I tried to explain that some had arrived after already drinking and had hidden their supplies in the lane. We were very disappointed about these kids. As I went through this explanation I could see all over his face an understanding that we were in fact not respectable people at all. No decent parents would ever allow such behaviour, said the body language. I want our daughter out of this Gomorrah.

Exasperated, I then said “Do you drink alcohol?” “Of course!” he replied. “So did it lead to drugs for you?” “Don’t be ridiculous!” he snapped.

So again I suggested, this time unequivocally, that he needed to go out and wait in the car. “Look, you’ve now been waiting here for 30 minutes. No one can use the bathroom. Our daughter is upset. We have asked you very politely to wait outside several times now. It’s not acceptable that you stay here when we have asked you to cooperate by please waiting outside.”

At this he immediately sat down on the floor outside the bathroom.  Trish and I went to another room and decided to call the police.  I went over to him and again, this time very firmly, asked him to stand up and leave the house. He stared ahead, refusing to look at me and said nothing.

So I reached down and gripped his shoulder with one hand and said, come along now, you need to leave now. He immediately fell from sitting to supine and started frantically bicycling his legs upward at me, shouting out. I grabbed both his feet, held firm and dragged him on his back quickly up the corridor toward the front door. The whole party erupted in wild cheering. Half way up the corridor we saw his wife had come inside again. She had her phone out and was shouting into it theatrically “Help! Help! Professor Jones is assaulting my husband!! Come quickly!!” (Our daughter is my stepdaughter with a different surname). I let go of his feet, he got up quickly and they both walked out to their car, saying nothing.

Minutes later, our phone rang. It was Elizabeth’s older sister. Elizabeth must have called her from the bathroom and given our number. She immediately flooded us with her thanks for how we had been handling the incident. She said parents were suffocatingly strict: ambitious parents who allowed them few freedoms, who punished them for unacceptable grades and controlled them around the clock. Elizabeth was feisty and rebellious, and determined to come to the party. She was pleased we had called the police.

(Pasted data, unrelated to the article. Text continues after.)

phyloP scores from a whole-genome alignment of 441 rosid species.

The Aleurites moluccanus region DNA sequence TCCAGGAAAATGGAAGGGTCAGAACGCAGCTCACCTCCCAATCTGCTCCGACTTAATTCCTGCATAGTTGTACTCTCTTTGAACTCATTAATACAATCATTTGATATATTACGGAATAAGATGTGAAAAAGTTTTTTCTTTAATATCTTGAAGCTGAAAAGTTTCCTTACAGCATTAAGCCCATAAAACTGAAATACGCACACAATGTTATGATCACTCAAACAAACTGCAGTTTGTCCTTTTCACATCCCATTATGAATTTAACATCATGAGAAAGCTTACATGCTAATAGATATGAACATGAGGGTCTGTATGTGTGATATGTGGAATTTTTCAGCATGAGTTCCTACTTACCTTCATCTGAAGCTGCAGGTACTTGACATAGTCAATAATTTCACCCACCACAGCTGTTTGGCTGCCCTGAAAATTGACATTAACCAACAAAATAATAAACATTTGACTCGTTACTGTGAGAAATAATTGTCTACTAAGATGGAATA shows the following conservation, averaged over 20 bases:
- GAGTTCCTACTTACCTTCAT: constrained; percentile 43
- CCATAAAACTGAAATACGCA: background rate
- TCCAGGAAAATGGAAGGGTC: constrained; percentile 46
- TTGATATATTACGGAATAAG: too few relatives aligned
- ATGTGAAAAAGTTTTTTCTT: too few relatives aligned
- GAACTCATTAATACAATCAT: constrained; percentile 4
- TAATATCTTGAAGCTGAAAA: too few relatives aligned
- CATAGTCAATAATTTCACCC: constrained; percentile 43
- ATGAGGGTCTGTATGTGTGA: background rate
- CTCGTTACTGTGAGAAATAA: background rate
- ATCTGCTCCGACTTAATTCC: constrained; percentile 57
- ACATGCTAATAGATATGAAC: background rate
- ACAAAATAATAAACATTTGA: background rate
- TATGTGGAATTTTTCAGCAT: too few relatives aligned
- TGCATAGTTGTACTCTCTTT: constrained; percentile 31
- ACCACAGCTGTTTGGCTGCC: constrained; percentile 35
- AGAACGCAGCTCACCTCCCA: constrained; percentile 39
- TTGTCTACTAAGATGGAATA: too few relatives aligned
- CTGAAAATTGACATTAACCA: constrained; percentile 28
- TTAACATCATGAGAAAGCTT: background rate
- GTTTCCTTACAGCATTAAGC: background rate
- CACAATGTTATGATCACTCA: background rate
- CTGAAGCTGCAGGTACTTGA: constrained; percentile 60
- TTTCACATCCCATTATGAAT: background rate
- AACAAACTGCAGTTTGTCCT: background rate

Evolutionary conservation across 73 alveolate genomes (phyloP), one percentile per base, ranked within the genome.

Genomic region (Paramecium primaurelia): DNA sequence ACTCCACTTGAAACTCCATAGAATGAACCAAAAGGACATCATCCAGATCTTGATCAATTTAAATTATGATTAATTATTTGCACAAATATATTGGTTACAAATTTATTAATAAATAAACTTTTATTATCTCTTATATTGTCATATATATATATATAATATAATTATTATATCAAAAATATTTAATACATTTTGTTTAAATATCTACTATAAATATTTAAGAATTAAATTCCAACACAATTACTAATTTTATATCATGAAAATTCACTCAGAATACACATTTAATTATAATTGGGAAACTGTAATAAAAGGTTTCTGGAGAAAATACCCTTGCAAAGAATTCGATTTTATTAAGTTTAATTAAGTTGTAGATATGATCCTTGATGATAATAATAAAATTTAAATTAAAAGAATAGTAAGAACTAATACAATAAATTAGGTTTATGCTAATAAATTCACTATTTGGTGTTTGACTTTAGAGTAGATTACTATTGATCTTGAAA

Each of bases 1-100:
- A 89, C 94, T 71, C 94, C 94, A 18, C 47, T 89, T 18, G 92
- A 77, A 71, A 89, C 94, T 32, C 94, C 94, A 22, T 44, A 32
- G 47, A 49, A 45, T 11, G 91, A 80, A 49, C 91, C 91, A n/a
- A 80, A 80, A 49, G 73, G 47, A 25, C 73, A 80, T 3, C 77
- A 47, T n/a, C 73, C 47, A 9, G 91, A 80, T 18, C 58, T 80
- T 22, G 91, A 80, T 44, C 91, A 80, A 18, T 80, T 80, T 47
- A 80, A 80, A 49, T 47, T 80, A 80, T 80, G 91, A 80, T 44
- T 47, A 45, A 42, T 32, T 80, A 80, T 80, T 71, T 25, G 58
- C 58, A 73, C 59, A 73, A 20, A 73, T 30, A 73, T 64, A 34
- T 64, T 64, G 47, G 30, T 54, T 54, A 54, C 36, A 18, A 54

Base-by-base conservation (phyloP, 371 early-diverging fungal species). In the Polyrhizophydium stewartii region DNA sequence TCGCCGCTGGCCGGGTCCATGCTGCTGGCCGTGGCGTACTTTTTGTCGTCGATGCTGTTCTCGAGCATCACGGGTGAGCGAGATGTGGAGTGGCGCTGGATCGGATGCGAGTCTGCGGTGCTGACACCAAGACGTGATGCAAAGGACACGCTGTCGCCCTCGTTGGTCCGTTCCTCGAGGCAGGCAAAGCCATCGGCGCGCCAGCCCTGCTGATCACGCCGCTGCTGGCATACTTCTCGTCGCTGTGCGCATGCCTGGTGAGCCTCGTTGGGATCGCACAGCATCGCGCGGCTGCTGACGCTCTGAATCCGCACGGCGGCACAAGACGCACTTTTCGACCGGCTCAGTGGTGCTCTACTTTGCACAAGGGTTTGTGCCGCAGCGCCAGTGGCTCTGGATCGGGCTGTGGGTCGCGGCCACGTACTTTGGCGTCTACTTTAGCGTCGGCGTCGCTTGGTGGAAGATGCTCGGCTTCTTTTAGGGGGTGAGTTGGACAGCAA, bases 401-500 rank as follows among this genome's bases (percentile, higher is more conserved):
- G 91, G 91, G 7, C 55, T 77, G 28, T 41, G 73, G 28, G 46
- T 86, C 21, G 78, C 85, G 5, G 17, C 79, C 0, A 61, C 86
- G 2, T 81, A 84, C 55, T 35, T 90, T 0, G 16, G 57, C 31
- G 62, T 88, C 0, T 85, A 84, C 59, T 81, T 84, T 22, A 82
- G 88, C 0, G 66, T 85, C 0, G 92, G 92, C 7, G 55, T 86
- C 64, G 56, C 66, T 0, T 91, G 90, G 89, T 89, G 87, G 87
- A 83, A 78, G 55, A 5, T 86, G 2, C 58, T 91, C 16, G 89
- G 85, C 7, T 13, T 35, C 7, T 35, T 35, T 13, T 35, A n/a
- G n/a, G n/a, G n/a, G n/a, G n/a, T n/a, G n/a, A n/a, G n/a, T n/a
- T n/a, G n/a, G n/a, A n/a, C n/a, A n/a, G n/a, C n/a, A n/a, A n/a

About 20 minutes later a constable who looked about 20 and a wide-eyed student social worker on placement arrived. They firmly told the parents to remain in their car as they were trespassing. Elizabeth came out of the bathroom and they spoke with her in a bedroom. She was then taken to the local police station and the parents asked to make their own way there.

We were never contacted again, and heard nothing of anything that may have transpired.

We’ve all heard stories of parties where internet word spreads, gatecrashers arrive, fights break out, things get smashed. Some parents hire security muscle. But calling the police to get rid of parents? That’s a first surely?

Whenever any of her old friends who were there that night come by, they always recall the night with great hilarity. That was an amazing night, they tell us.

Twenty years later, whenever our daughter comes around for dinner and we open a bottle of wine, one of us will always say as the first one is poured “Alcohol. It leads to drugs.”